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Know it's been done before but please hep, ELCS for firstborn following pregnancy loss trauma and PTSD?

(22 Posts)
StarsInTheNightSky Tue 18-Feb-14 18:01:07

I know it's been done a lot before, but I'd really appreciate some advice on how likely it is that I'm going to be able to have an ELCS and also and advice on getting one approved please.

Brief history is that I have PTSD from being abused as a teenager, and we've had previous losses, although only one second tri loss (last spring).
The second tri loss of DS1 was very traumatic, hospital gave incorrect doses of medication so couldn't start my labour properly, then sent me home saying they'd try again the next day only for labour to kick in at home where I collaped from blood loss and got rushed back in by ambulance where I was stabilised and gave birth to DS1.
Midwives and hospital staff in general were very uncaring to the point of being cruel which didn't help (I got told to pull myself together as "lots of women have dead babies" I was just sitting crying quietly with DH, I wasn't being a nuisance). I was given painkillers and antibiotics which I was seriously allergic to (despite DH telling them what I can't have) and so ended being rushed back into hospital with severe blood loss again and anaphylactic shock.
I went into cardiac arrest and had to be resuccitated. The saga goes on a bit, and I ended up with bad infections and in a lot of pain which took several months to clear up, and the whole thing was extremely traumatic for DH and I. Our GP complained to the hospital board, and we had a formal apology from them.

We have changed hospital now as I can't bear going back to the other hospital, and touch wood, all seems to be going well this pregnancy (now 25 weeks) and the hospital and staff are fantastic. At the weekend though, I started getting very strong braxton hicks, and the normally extremely active DS2 didn't move for 12 hours. I went into hospital for monitoring, and the doctor couldn't find his heartbeat, everything went very panicky for a while, doctors rushing round, shouting etc etc. It turns out that their machine was faulty and the doctor hadn't noticed, and DS2 is absolutely fine, thankfully. I went to pieces a bit though, as it brought back a lot of memories from when we lost DS1 sad.

I've been trying not to think about giving birth, as whenever I do I have severe panic attacks as I get flashbacks to DS1 being born. The past couple of months my anxiety has been increasing a lot, and I get very bad night terrors every night about giving birth to DS2 only to find he's dead. The night terrors are so bad that I don't get much sleep, and then as soon as I go back to sleep they come back. I've also been getting more and more panic attacks during the day, and now I get several a day as I get intrusive thoughts with the same stuff as the night terrors.

I've had a lot of therapy and CBT in the past for my PTSD, and I have been using what I've learnt again now but I just can't break through the conviction that if I have a VB either DS2 or myself are not going to make it.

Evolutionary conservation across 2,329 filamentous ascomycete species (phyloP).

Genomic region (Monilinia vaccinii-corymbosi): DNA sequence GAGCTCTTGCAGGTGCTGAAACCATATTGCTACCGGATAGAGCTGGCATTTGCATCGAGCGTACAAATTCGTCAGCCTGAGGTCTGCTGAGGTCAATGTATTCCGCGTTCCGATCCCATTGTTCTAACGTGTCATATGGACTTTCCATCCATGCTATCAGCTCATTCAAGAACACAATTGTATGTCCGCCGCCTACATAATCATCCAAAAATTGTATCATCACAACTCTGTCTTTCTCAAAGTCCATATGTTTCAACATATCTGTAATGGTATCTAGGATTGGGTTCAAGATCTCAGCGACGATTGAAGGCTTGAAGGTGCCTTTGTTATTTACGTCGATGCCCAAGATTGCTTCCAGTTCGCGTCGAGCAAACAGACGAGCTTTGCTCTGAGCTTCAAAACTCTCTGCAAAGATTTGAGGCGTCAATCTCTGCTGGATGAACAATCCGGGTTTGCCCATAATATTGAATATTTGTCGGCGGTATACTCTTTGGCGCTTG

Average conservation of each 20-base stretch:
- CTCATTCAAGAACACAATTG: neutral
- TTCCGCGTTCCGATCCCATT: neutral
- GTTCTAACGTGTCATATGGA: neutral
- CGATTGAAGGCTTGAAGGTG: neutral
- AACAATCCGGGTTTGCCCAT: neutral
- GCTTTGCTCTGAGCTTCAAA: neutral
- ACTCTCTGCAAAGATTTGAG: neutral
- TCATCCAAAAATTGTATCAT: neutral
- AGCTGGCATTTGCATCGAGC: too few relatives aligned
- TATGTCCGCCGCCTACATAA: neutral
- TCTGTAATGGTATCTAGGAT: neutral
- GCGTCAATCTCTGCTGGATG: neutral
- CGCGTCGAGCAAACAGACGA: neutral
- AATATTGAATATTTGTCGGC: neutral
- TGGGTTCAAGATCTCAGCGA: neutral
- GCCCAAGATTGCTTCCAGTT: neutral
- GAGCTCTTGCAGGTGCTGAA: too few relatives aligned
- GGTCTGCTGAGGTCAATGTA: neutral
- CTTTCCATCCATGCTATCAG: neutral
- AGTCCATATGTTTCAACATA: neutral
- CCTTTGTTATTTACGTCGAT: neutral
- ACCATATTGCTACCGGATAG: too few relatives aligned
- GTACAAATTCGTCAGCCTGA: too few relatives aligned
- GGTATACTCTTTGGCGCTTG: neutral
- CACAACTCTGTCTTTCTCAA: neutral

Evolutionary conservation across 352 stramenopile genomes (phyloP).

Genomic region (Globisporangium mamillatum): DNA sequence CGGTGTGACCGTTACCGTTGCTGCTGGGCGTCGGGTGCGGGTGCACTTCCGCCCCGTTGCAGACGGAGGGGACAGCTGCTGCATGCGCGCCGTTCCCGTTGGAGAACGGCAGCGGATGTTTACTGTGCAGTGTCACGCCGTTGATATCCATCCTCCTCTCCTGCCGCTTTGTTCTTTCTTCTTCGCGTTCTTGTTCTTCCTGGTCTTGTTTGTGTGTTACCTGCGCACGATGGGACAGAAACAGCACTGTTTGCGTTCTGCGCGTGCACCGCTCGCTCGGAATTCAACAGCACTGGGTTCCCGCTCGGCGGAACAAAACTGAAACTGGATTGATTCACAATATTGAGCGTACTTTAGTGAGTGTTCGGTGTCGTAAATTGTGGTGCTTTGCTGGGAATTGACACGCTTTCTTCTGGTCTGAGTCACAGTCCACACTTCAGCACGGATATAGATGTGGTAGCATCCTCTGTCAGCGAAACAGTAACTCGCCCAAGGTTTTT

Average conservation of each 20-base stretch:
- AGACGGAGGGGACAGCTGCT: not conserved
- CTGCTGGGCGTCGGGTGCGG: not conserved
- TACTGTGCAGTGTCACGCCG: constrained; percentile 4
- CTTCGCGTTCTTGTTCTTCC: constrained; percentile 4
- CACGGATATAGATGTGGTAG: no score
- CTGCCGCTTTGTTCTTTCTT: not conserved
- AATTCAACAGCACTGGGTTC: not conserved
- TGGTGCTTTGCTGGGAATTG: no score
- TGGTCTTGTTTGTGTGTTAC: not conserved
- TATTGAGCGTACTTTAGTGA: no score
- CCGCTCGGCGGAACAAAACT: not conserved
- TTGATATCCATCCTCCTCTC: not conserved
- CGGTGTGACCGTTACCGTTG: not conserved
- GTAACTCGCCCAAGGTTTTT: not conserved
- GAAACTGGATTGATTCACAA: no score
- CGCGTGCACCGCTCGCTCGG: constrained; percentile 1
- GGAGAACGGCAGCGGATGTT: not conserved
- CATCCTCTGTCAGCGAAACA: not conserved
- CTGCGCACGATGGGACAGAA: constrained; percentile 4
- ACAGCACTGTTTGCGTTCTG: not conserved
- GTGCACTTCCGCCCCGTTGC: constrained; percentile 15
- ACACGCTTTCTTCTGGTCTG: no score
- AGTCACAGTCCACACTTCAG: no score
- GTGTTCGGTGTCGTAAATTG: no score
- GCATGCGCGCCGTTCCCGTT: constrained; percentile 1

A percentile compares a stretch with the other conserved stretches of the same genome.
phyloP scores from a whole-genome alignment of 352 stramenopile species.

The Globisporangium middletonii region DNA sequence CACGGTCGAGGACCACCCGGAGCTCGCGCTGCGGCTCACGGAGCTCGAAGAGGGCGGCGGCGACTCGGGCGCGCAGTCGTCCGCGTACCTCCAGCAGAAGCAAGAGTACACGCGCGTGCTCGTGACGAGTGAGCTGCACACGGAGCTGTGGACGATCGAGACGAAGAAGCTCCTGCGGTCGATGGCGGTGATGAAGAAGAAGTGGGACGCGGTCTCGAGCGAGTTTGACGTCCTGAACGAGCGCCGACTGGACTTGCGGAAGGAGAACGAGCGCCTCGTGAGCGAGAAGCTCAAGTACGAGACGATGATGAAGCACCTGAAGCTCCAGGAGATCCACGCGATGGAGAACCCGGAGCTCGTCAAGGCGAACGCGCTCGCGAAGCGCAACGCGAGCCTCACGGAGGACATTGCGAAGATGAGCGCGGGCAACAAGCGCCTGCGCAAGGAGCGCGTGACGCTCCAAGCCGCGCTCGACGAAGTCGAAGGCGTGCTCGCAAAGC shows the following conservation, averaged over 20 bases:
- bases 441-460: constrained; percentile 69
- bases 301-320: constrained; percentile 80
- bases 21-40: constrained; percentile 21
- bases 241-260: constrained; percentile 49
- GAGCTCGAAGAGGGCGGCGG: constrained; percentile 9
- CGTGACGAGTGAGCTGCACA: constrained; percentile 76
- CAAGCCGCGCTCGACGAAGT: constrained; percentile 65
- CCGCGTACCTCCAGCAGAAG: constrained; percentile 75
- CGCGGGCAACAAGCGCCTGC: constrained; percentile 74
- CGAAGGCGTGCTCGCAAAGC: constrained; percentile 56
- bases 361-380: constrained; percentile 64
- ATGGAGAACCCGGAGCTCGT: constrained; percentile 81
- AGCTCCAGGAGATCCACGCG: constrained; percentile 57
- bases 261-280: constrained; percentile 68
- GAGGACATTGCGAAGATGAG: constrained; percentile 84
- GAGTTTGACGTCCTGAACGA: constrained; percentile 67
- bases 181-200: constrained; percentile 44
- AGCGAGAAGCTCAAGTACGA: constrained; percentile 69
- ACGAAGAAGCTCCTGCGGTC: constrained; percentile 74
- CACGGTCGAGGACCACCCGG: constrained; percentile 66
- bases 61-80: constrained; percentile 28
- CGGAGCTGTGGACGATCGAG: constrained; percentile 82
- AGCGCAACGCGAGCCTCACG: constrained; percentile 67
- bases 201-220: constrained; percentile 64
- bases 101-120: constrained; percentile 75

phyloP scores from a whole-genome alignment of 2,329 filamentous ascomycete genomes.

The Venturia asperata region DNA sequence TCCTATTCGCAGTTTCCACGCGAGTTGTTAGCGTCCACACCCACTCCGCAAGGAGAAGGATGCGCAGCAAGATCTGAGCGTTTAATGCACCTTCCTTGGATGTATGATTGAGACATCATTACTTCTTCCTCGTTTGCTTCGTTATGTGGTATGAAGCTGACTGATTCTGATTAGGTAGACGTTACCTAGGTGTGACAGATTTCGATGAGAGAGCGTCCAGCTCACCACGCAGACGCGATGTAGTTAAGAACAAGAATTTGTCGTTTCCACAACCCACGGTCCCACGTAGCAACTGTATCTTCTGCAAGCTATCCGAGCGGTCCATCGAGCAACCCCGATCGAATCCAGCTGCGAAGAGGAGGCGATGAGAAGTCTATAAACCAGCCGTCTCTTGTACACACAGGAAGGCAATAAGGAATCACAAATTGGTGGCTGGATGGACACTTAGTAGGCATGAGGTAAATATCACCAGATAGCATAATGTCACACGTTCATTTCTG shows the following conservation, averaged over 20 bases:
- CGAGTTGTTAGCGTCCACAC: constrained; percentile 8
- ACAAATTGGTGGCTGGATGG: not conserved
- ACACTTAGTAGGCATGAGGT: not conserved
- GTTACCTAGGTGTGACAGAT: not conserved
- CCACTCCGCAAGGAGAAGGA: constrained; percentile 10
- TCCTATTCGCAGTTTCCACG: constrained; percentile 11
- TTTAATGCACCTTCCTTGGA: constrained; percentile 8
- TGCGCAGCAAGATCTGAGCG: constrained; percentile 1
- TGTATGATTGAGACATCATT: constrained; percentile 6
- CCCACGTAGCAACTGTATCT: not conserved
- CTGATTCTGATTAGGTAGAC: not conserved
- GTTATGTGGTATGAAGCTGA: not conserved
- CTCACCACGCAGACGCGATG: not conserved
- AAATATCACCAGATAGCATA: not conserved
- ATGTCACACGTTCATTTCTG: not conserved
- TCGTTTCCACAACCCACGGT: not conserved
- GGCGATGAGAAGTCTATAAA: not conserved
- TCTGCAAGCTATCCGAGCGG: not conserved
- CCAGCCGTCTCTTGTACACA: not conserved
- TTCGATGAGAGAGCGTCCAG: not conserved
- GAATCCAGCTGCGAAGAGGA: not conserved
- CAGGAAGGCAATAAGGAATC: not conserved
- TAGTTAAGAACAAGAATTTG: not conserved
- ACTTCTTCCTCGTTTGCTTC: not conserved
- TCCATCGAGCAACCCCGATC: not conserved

I'm terrified, and yesterday DH suggested that I ask for an ELCS, I started thinking about it, and almost instantly, the majority of the fear went away and I didn't get night terrors last night. When I think about ELCS, I can actually think calmly and happily about giving birth, and can almost look forward to it. I am convinced that ELCS is the way forwards for me. I have had major surgery several times before, so I know opting for surgery isn't something to be taken lightly, and I know the recovery can be tough, but I really can't face having a VB.

I know I don't have a medical reason for it, but do you think the hospital are likely to ok it? I've got a meeting with our consultant tomorrow to talk it through initially, so I was just wondering if anyone had any advice. I also wanted to say that I know a lot of people have it a lot tougher than I've had it, and I don't mean to offend anyone or whine. Thanks for reading.

Daiso Tue 18-Feb-14 18:16:37

You poor thing - that sounds terrible, so sorry to hear about your loss. Based on everything written above, I would think you have very strong grounds for wanting an ELCS but I'm not a proffesional.
All I'd recommend is explaining all the above to your consultant and hopefully he will agree.
Good luck.

Daiso Tue 18-Feb-14 18:16:58

*professional

RedToothBrush Tue 18-Feb-14 18:23:41

You know anxiety IS a recognised medical reason to have an ELCS don't you?

Given your history, the fact you have had a formal apology for your treatment and the fact I assume that your PTSD was officially diagnosed you have a good case to present for an ELCS. You can conclusively prove that the treatment you received affected your mental health and that there may be need to take steps to protect it when it comes to this birth.

The NICE guidelines on CS are very much geared up to supporting women in your position. Not all hospitals follow them, but even if you are at hospital that didn't, given your history they would be extremely unwise not to listen to a request from you. Even more so, because you have had CBT and it hasn't helped.

I also think the fact your reaction to your DH's suggestion is definitely worth mentioning in any discussion you have about an ELCS too.

StarsInTheNightSky Tue 18-Feb-14 18:32:18

Daisy thank you, that's really helpful and reassuring. Our consultant has been very supportive so far, so hopefully he'll be ok with it.

Red thanks, I knew that anxiety was, but I didn't know whether they'd think mine wasn't severe enough to count. Yes PTSD was officially diagnosed, and the trauma with DS1 was officially diagnosed as to have brought my PTSD back again. Thanks again, that really is helpful, I'm making notes to take with me (tend to forget things when I get stressed) so I've put down to include my reaction.